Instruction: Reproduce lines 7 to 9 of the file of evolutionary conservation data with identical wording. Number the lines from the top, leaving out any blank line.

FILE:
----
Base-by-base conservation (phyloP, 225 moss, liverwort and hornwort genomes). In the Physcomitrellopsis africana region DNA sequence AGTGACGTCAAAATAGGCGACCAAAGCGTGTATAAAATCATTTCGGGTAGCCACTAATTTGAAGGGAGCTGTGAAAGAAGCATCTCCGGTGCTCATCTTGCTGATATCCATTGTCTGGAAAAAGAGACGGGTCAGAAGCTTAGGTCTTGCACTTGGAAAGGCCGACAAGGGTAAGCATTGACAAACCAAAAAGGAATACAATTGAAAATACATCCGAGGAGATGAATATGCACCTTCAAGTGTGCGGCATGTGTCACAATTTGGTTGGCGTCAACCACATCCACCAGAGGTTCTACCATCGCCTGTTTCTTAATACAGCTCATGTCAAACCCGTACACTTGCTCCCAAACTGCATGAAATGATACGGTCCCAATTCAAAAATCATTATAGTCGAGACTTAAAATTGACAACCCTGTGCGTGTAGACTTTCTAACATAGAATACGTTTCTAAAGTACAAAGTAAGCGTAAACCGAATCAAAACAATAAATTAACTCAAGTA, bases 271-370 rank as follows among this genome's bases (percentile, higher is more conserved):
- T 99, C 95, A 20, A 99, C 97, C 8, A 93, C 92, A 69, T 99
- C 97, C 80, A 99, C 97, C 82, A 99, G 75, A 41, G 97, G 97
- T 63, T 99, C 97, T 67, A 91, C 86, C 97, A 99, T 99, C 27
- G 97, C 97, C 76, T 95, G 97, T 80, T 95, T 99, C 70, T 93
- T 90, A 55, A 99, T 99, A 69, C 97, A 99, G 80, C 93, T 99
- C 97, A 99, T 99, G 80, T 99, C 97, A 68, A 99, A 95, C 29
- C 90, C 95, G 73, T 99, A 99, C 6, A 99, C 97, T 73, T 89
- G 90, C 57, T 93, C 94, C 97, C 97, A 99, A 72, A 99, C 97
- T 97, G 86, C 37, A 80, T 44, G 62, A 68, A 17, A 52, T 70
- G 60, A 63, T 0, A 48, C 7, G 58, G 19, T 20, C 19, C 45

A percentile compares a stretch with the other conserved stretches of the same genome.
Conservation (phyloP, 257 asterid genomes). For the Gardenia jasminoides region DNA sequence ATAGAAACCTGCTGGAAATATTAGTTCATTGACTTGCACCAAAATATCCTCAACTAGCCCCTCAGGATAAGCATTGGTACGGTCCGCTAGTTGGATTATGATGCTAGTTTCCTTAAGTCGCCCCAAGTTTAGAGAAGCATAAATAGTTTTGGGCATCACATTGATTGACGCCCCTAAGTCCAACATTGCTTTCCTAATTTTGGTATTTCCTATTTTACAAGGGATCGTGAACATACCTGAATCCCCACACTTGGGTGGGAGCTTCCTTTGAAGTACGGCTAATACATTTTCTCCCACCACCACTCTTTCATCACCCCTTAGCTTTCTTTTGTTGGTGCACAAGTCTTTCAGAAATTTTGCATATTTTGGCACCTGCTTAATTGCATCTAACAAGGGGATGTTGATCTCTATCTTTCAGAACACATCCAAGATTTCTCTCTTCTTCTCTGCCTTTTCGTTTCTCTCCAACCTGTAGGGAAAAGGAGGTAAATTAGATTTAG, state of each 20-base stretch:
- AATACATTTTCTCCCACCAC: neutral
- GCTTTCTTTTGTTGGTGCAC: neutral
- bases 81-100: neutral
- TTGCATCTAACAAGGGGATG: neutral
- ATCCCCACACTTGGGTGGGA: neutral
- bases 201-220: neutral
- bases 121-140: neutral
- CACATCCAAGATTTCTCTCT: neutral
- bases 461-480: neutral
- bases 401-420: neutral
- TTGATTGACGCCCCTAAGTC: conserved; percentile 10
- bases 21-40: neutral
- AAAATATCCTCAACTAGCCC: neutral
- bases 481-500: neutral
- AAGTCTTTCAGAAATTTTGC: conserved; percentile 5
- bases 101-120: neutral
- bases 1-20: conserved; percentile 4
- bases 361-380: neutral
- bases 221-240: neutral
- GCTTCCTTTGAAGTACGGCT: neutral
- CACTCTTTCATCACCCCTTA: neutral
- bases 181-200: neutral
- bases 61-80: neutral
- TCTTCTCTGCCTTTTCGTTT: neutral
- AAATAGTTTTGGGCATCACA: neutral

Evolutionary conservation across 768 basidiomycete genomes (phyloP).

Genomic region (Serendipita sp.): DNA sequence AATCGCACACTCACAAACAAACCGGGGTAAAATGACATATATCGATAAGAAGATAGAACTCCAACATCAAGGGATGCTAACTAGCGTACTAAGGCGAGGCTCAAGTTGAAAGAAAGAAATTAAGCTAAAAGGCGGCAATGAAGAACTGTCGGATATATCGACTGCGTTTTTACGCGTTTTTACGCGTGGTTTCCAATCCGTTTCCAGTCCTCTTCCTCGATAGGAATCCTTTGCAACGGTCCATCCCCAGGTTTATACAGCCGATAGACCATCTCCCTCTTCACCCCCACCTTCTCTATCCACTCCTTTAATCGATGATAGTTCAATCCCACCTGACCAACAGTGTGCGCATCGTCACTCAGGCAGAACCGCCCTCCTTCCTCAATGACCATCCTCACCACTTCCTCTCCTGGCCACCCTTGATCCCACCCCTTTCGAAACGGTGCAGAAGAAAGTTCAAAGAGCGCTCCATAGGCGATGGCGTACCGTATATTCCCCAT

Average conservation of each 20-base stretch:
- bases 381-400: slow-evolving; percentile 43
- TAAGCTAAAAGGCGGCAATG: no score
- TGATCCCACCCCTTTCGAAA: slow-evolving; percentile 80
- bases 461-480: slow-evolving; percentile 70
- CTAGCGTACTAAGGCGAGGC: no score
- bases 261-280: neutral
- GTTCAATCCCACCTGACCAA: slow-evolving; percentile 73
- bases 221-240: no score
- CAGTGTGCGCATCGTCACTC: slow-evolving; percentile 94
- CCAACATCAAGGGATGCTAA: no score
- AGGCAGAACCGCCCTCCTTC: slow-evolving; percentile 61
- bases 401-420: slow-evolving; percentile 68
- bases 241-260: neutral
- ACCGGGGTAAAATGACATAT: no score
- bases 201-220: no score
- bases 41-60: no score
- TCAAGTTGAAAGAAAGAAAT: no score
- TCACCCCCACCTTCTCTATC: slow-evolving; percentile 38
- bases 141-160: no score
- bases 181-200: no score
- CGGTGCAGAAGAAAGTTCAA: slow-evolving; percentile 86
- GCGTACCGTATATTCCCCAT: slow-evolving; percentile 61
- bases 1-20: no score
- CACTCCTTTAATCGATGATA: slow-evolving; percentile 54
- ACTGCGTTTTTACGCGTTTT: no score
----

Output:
- C 97, A 99, T 99, G 80, T 99, C 97, A 68, A 99, A 95, C 29
- C 90, C 95, G 73, T 99, A 99, C 6, A 99, C 97, T 73, T 89
- G 90, C 57, T 93, C 94, C 97, C 97, A 99, A 72, A 99, C 97